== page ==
The New Queen Elizabeth Hospital, Birmingham, opened in 2010
The central concern of the project European Healthcare before Welfare States, and by definition this blog, is comparative history. Over the past ten years I have gradually extended my efforts to compare, from a range of English towns and cities through my work on England and France to the complex multinational range involved in this venture. As I have noted elsewhere, comparison is a difficult but rewarding task. One of the key difficulties is understanding and managing difference – difference in practice, in priorities, in constraints and even in nomenclature. It was a growing awareness of the differences bound up in the word ‘hospital’ that prompted these opening posts for the European Healthcare blog.
For most people the word hospital conjures up an image of a large, probably new, probably white, building filled with busy doctors and nurses and a plethora of high tech equipment (like the new Queen Elizabeth Hospital in Birmingham pictured above). The object of the hospital is to cure the patient as quickly as possible and the presence of long-stay patients with stubborn or incurable conditions is is seen as a disruption to the true purpose of the institution. But this monolithic vision is relatively recent, largely a product of the wave of hospital planning that swept the western world in the 1960s and reinforced by television’s penchant for the hospital soap. In historical terms ‘hospital’ is a complex and messy term applied to a multitudinous range of institutions with an equally diverse set of objectives of which cure was, for the most part, a bonus.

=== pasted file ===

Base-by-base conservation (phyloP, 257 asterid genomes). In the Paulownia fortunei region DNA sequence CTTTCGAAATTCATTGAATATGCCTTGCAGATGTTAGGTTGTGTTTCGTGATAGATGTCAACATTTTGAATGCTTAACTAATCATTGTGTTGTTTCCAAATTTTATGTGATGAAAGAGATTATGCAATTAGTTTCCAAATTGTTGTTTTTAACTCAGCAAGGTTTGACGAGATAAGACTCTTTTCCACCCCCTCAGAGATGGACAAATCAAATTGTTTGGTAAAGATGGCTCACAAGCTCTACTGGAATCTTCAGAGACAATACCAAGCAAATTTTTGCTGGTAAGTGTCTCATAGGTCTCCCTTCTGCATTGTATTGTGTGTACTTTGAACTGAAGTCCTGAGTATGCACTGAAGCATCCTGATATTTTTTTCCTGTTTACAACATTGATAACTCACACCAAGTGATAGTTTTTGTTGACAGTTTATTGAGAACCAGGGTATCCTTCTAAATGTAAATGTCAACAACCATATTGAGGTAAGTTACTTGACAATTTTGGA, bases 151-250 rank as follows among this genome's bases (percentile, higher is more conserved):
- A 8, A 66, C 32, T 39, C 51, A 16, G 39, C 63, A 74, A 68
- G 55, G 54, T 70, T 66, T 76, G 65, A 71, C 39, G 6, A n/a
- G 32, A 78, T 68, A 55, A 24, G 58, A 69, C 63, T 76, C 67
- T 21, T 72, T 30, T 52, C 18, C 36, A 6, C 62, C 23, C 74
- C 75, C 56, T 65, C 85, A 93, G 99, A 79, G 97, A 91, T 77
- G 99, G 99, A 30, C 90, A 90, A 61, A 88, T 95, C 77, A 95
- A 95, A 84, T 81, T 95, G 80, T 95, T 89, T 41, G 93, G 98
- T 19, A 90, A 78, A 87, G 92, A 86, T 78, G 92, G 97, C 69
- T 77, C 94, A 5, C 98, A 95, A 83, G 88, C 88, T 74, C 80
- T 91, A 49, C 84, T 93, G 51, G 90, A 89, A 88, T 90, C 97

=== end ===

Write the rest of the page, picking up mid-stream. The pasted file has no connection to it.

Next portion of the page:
In this series of posts I aim to explore the many ways in which we can understand the meaning of hospitals in the past. Indeed, a caveat is immediately necessary as I am primarily considering these institutions in the modern period – since around 1800 – and won’t touch on medieval and early modern uses of the word to describe locations of hospitality, refuge and care. Evidence will be drawn from my own research into medical care institutions in Great Britain, France, Czechoslovakia, Hungary and Poland and international attempts to bring together information on health institutions, including the League of Nations Health Organisation’s Yearbook 1924-30 and Nosokomeion, the Quarterly hospital review of the International Hospital Association that ran from 1930 to 1940.
In the next post we will consider what factors might help to define an institution as a hospital – things like size, range of functions, facilities, patients, length of stay and even the name. The third offering will assess the purpose of the institution – curative or caring; general or specialist; patient profiles; free or compulsory. It will also reflect on the influence of religion, nation and empire, charity, and the role and power of doctors in determining what a hospital was or might be.